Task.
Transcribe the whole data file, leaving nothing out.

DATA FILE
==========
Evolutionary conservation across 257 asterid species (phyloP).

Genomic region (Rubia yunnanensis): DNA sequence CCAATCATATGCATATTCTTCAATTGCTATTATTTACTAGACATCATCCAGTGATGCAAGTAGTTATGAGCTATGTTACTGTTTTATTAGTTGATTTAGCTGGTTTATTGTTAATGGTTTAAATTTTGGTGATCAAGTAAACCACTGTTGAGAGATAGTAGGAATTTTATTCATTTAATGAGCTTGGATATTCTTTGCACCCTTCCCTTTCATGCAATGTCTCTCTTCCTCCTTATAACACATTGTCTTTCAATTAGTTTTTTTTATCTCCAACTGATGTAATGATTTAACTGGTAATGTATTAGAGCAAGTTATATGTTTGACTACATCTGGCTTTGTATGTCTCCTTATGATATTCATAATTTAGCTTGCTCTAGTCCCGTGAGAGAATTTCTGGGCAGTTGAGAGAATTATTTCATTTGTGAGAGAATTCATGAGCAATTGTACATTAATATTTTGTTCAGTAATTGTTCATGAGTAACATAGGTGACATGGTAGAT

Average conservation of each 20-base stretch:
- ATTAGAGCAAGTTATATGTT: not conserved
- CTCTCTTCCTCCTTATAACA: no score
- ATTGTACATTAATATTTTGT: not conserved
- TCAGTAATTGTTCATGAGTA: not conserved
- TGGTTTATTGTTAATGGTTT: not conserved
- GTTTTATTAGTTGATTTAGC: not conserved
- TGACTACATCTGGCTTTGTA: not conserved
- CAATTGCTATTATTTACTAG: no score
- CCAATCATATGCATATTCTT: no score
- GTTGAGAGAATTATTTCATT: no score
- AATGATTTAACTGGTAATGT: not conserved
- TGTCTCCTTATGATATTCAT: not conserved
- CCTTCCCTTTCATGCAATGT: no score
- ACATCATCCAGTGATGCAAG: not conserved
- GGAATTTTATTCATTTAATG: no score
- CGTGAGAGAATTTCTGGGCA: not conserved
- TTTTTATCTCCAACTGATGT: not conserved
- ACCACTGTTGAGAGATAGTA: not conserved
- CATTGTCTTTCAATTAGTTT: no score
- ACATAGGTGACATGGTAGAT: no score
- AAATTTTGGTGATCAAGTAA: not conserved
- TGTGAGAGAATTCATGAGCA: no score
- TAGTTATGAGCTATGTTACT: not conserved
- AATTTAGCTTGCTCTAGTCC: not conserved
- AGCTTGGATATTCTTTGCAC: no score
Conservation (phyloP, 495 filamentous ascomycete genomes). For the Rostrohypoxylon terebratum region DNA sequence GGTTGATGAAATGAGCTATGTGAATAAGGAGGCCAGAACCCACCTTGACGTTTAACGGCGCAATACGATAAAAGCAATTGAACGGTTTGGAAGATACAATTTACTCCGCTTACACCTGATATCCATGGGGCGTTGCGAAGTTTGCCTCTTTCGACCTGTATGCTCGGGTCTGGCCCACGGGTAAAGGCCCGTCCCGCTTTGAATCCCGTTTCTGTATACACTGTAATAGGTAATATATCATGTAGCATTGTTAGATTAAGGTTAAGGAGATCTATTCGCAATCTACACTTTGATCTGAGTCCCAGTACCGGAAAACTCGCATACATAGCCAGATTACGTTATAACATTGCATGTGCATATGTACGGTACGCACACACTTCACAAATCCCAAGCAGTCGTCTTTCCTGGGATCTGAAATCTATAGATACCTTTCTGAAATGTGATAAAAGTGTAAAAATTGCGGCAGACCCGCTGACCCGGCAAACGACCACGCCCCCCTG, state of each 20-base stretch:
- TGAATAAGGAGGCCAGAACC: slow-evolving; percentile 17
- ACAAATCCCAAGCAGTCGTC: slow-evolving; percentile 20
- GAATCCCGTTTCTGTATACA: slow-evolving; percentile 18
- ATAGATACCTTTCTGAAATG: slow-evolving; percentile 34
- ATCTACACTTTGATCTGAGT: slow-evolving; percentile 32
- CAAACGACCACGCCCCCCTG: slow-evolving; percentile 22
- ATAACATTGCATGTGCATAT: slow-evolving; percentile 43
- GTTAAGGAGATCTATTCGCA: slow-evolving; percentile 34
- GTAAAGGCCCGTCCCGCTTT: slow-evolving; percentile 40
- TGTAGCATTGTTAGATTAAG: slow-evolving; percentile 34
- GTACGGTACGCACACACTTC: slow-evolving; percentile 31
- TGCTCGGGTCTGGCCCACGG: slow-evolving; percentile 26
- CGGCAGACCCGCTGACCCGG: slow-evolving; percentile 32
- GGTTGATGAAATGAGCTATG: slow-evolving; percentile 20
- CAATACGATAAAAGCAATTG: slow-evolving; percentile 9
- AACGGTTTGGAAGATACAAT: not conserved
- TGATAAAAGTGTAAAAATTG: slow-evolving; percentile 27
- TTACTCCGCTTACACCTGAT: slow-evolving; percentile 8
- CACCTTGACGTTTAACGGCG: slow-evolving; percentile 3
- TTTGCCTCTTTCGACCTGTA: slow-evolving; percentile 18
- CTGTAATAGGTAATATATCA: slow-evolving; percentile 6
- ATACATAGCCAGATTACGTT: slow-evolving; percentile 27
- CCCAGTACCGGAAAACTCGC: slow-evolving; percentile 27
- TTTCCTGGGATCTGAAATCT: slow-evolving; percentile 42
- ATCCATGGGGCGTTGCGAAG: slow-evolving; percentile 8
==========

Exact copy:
Evolutionary conservation across 257 asterid species (phyloP).

Genomic region (Rubia yunnanensis): DNA sequence CCAATCATATGCATATTCTTCAATTGCTATTATTTACTAGACATCATCCAGTGATGCAAGTAGTTATGAGCTATGTTACTGTTTTATTAGTTGATTTAGCTGGTTTATTGTTAATGGTTTAAATTTTGGTGATCAAGTAAACCACTGTTGAGAGATAGTAGGAATTTTATTCATTTAATGAGCTTGGATATTCTTTGCACCCTTCCCTTTCATGCAATGTCTCTCTTCCTCCTTATAACACATTGTCTTTCAATTAGTTTTTTTTATCTCCAACTGATGTAATGATTTAACTGGTAATGTATTAGAGCAAGTTATATGTTTGACTACATCTGGCTTTGTATGTCTCCTTATGATATTCATAATTTAGCTTGCTCTAGTCCCGTGAGAGAATTTCTGGGCAGTTGAGAGAATTATTTCATTTGTGAGAGAATTCATGAGCAATTGTACATTAATATTTTGTTCAGTAATTGTTCATGAGTAACATAGGTGACATGGTAGAT

Average conservation of each 20-base stretch:
- ATTAGAGCAAGTTATATGTT: not conserved
- CTCTCTTCCTCCTTATAACA: no score
- ATTGTACATTAATATTTTGT: not conserved
- TCAGTAATTGTTCATGAGTA: not conserved
- TGGTTTATTGTTAATGGTTT: not conserved
- GTTTTATTAGTTGATTTAGC: not conserved
- TGACTACATCTGGCTTTGTA: not conserved
- CAATTGCTATTATTTACTAG: no score
- CCAATCATATGCATATTCTT: no score
- GTTGAGAGAATTATTTCATT: no score
- AATGATTTAACTGGTAATGT: not conserved
- TGTCTCCTTATGATATTCAT: not conserved
- CCTTCCCTTTCATGCAATGT: no score
- ACATCATCCAGTGATGCAAG: not conserved
- GGAATTTTATTCATTTAATG: no score
- CGTGAGAGAATTTCTGGGCA: not conserved
- TTTTTATCTCCAACTGATGT: not conserved
- ACCACTGTTGAGAGATAGTA: not conserved
- CATTGTCTTTCAATTAGTTT: no score
- ACATAGGTGACATGGTAGAT: no score
- AAATTTTGGTGATCAAGTAA: not conserved
- TGTGAGAGAATTCATGAGCA: no score
- TAGTTATGAGCTATGTTACT: not conserved
- AATTTAGCTTGCTCTAGTCC: not conserved
- AGCTTGGATATTCTTTGCAC: no score
Conservation (phyloP, 495 filamentous ascomycete genomes). For the Rostrohypoxylon terebratum region DNA sequence GGTTGATGAAATGAGCTATGTGAATAAGGAGGCCAGAACCCACCTTGACGTTTAACGGCGCAATACGATAAAAGCAATTGAACGGTTTGGAAGATACAATTTACTCCGCTTACACCTGATATCCATGGGGCGTTGCGAAGTTTGCCTCTTTCGACCTGTATGCTCGGGTCTGGCCCACGGGTAAAGGCCCGTCCCGCTTTGAATCCCGTTTCTGTATACACTGTAATAGGTAATATATCATGTAGCATTGTTAGATTAAGGTTAAGGAGATCTATTCGCAATCTACACTTTGATCTGAGTCCCAGTACCGGAAAACTCGCATACATAGCCAGATTACGTTATAACATTGCATGTGCATATGTACGGTACGCACACACTTCACAAATCCCAAGCAGTCGTCTTTCCTGGGATCTGAAATCTATAGATACCTTTCTGAAATGTGATAAAAGTGTAAAAATTGCGGCAGACCCGCTGACCCGGCAAACGACCACGCCCCCCTG, state of each 20-base stretch:
- TGAATAAGGAGGCCAGAACC: slow-evolving; percentile 17
- ACAAATCCCAAGCAGTCGTC: slow-evolving; percentile 20
- GAATCCCGTTTCTGTATACA: slow-evolving; percentile 18
- ATAGATACCTTTCTGAAATG: slow-evolving; percentile 34
- ATCTACACTTTGATCTGAGT: slow-evolving; percentile 32
- CAAACGACCACGCCCCCCTG: slow-evolving; percentile 22
- ATAACATTGCATGTGCATAT: slow-evolving; percentile 43
- GTTAAGGAGATCTATTCGCA: slow-evolving; percentile 34
- GTAAAGGCCCGTCCCGCTTT: slow-evolving; percentile 40
- TGTAGCATTGTTAGATTAAG: slow-evolving; percentile 34
- GTACGGTACGCACACACTTC: slow-evolving; percentile 31
- TGCTCGGGTCTGGCCCACGG: slow-evolving; percentile 26
- CGGCAGACCCGCTGACCCGG: slow-evolving; percentile 32
- GGTTGATGAAATGAGCTATG: slow-evolving; percentile 20
- CAATACGATAAAAGCAATTG: slow-evolving; percentile 9
- AACGGTTTGGAAGATACAAT: not conserved
- TGATAAAAGTGTAAAAATTG: slow-evolving; percentile 27
- TTACTCCGCTTACACCTGAT: slow-evolving; percentile 8
- CACCTTGACGTTTAACGGCG: slow-evolving; percentile 3
- TTTGCCTCTTTCGACCTGTA: slow-evolving; percentile 18
- CTGTAATAGGTAATATATCA: slow-evolving; percentile 6
- ATACATAGCCAGATTACGTT: slow-evolving; percentile 27
- CCCAGTACCGGAAAACTCGC: slow-evolving; percentile 27
- TTTCCTGGGATCTGAAATCT: slow-evolving; percentile 42
- ATCCATGGGGCGTTGCGAAG: slow-evolving; percentile 8